“In its fight against COVID-19, Montréal has made every effort to ensure that nobody was left behind. This same vision applies to the fight against climate change, a reality that affects the entire population, but that has a particularly significant impact on the most vulnerable members of our society.”
— Valérie Plante, Mayor, Montréal, Canada
In 2019, the mayor of Montréal, Valérie Plante, became the ICLEI (Local Governments for Suistainability) global ambassador for local biodiversity, as well as the representative for the protection of natural habitats and biodiversity by local administrations. She extends the invitation to mayors worldwide to join her in rolling out concrete measures aiming to restore natural habitats in their cities.
Montréal is Canada’s second largest city and home to nearly two million people. The city is surrounded by large bodies of water, namely the Saint-Lawrence River and the Rivière des Prairies. Montréal was named after the Mont-Royal, the three-summit hill located at the very heart of the city, in a park with a surface area of 2 km2. The Mont-Royal acts much like a lung for the metropolis, providing a public green space for Montrealers to enjoy. The city lives and breathes around this forest, which is integral to the identity of the city and its inhabitants.
In 2016, Montréal joined C40 (Cities Climate Leadership Group), a global network of 96 forward-thinking cities who are committed to the fight against climate change. Montréal is actively working to enhance and protect biodiversity and to show international climate leadership. The city is also home to the headquarters of the Secretariat of the Convention on Biological Diversity (SCBD). These major commitments reflect the importance Montréal places on ensuring a high quality of life for its residents, as well as the key role played by its urban forests in countering the effects of climate change. For example, the city has recently developed a Climate Plan to actively work towards its goals of resilience and adaptation to climate change.
Montréal acknowledges the value and benefits of urban forests, which provide essential resources to the ecosystem. Urban forests enhance Montrealers’ quality of life through improvements that are equivalent to several million dollars annually.
Montréal has some 1,200,000 trees on public property, which have a total estimated value of one billion dollars. There is almost one tree for every resident in the city. Montréal’s green areas cover 4,162 hectares and include 1,495 parks and 104 community gardens and urban farms. The city also plans to create a new park that could become Canada’s largest municipal park, with a surface area of more than 3,000 hectares. The city also recognizes the importance of linking green spaces and has developed a plan to establish various corridors by linking such areas, thus benefiting biodiversity and the urban population.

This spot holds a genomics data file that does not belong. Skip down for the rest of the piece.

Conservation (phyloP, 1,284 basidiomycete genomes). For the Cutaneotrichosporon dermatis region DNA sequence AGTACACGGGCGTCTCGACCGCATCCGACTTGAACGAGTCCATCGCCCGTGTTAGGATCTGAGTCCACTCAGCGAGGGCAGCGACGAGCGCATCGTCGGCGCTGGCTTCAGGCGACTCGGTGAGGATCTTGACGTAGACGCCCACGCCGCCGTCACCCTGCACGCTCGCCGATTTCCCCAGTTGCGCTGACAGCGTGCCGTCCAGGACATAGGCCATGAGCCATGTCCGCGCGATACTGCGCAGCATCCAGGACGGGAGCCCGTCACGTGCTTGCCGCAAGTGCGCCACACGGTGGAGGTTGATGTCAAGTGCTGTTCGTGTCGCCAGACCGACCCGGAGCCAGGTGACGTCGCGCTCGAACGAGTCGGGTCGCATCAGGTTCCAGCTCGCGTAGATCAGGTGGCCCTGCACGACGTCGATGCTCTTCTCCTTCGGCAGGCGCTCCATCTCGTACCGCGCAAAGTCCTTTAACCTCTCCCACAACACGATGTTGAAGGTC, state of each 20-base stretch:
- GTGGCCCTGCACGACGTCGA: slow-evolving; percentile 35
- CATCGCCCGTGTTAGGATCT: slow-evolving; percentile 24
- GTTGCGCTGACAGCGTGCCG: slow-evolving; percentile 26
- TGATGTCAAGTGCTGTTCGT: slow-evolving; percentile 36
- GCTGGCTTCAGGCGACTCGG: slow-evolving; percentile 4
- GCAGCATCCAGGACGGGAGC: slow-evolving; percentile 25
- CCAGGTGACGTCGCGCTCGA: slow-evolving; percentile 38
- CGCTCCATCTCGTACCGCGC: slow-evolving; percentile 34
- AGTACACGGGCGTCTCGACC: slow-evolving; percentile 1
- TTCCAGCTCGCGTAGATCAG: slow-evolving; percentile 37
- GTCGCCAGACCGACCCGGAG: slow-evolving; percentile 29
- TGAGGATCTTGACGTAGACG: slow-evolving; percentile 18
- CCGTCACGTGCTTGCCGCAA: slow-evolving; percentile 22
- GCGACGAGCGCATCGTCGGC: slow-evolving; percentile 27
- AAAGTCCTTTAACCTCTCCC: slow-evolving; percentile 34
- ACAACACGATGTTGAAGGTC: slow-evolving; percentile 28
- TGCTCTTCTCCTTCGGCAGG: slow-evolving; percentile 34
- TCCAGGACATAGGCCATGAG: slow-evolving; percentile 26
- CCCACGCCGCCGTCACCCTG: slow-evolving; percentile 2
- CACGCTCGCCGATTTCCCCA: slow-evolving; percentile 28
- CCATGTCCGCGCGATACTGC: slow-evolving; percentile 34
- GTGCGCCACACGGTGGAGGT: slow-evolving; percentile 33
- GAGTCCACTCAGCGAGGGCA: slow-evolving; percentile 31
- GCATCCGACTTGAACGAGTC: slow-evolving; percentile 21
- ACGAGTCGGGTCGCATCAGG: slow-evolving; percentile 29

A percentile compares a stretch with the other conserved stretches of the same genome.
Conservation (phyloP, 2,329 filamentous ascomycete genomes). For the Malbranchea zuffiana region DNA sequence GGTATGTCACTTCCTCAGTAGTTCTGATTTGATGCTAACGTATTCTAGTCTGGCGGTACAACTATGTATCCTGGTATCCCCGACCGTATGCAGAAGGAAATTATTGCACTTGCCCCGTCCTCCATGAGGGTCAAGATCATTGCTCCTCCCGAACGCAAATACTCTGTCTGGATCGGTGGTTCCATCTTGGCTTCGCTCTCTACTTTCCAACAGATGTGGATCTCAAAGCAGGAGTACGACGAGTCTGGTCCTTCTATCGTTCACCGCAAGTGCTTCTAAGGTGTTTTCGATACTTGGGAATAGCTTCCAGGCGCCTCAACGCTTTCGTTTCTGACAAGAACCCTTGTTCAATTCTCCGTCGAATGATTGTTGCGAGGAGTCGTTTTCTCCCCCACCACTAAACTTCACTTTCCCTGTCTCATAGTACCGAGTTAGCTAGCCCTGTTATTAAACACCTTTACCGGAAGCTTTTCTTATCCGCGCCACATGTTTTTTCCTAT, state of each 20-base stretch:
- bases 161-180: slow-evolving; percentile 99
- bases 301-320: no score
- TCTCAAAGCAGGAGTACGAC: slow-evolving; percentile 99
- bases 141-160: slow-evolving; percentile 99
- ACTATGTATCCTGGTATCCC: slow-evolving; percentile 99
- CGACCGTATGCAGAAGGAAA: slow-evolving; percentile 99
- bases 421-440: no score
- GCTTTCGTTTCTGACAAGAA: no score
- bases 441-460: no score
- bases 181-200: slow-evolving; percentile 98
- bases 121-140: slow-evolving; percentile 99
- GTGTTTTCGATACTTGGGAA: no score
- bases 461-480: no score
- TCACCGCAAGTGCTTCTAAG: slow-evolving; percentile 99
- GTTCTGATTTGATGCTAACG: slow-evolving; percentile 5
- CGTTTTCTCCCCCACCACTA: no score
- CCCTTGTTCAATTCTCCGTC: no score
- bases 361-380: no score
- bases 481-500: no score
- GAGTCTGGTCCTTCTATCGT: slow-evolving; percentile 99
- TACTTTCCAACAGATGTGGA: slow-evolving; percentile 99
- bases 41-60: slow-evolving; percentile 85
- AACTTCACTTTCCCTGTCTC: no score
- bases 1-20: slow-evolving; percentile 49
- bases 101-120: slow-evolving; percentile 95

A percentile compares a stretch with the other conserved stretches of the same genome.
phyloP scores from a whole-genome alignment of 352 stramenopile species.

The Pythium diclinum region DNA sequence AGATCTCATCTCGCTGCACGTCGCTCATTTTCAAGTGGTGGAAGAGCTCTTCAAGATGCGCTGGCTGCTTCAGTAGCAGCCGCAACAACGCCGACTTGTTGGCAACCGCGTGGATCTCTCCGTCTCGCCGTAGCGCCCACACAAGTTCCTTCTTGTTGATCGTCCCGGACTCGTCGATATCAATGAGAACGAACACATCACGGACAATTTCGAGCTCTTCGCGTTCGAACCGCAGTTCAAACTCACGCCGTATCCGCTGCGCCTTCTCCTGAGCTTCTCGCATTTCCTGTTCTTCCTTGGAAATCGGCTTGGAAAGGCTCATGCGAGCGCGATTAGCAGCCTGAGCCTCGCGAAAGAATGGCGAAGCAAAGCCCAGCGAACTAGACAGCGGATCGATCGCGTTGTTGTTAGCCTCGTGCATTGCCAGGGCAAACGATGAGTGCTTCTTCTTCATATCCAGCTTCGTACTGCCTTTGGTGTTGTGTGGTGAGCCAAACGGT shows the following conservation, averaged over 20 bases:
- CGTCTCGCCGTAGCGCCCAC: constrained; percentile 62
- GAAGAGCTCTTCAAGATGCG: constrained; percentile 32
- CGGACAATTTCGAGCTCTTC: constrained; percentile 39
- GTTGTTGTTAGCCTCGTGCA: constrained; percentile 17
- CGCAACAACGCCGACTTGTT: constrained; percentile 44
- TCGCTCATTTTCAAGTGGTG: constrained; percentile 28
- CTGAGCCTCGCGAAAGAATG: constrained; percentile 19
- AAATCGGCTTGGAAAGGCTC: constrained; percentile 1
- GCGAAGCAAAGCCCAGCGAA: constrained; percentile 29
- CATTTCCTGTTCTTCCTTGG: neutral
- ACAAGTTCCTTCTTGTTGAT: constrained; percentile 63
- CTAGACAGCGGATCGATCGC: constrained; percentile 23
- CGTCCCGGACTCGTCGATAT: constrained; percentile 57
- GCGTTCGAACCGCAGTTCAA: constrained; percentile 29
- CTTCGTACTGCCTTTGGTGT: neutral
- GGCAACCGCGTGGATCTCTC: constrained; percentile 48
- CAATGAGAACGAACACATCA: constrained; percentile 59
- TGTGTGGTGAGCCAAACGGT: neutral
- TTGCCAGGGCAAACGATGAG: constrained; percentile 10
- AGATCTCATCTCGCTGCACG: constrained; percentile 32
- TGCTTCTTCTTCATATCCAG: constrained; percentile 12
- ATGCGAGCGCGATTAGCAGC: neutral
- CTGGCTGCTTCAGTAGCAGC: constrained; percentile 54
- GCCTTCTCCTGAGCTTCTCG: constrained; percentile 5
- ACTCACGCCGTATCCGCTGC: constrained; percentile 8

Montréal plans to plant no less than 500,000 trees by 2030. In addition to increasing its canopy index, these new trees will counter the impacts of heat islands, a growing threat in every large city, by making its urban forests more resilient to the impacts of climate change and exotic invasive species. Montréal also plans to enhance biodiversity in the city by planting a wide variety of tree species and by developing ecosystem management strategies. In order to reach these goals, Montréal has its own nursery, which has been in operation since 1948. With a surface area of 40 hectares, the city’s nursey is the largest urban nursery in Canada and home to more than 80,000 trees in various stages of growth, which include 178 different species and various vegetation types.
Montréal is surrounded by several national parks and wildlife preserves. These natural habitats are ideal places for citizens to break away from the hustle and bustle of urban life while enjoying a wide variety of recreational activities. They also provide wildlife and plants with habitats to thrive in, including for many rare or endangered species in the region.
In the province of Québec, forests cover 900,000 km2. National parks and biodiversity preserves ensure the protection of some of the province’s forests and make up part of a network of large protected areas. In addition to parks and preserves, exceptional forest ecosystems are also protected areas, an integral part of the strategy for sustainable forest development because it allows the diversity of the ecosystem, including habitat for wildlife and plants, to be maintained over time.
History: The fight against the emerald ash borer
In 2012, Montréal detected the emerald ash borer for the very first time on its territory. The city quickly took action by rolling out a strategy to reduce the impact of this exotic, invasive insect on its urban forest. Now, having become a leader in this field, the city manages one of the most ambitious treatment programs against the emerald ash borer and has preserved more than 50,000 ash trees on its territory. The city offers to treat ash trees for free, even if they are on private property. While the emerald ash borer has caused the loss of numerous ash trees in Montréal, the city’s plantation efforts have allowed it to maintain its canopy index. These efforts will enable future generations to enjoy a more diversified urban forest, which will render it more resilient to invasive species. In addition, Montréal has transformed the loss of these trees into an opportunity by launching an innovative program to ensure the wood from these trees can be still be used: felled ash trees are repurposed to manufacture urban furniture and installed throughout the city. In addition to the practical and aesthetic value of these pieces, this initiative contributed to reducing the need for imported exotic wood. Montréal now intends to extend this approach to all trees felled on its territory.
City photo by Jackie Hutchinson / Unsplash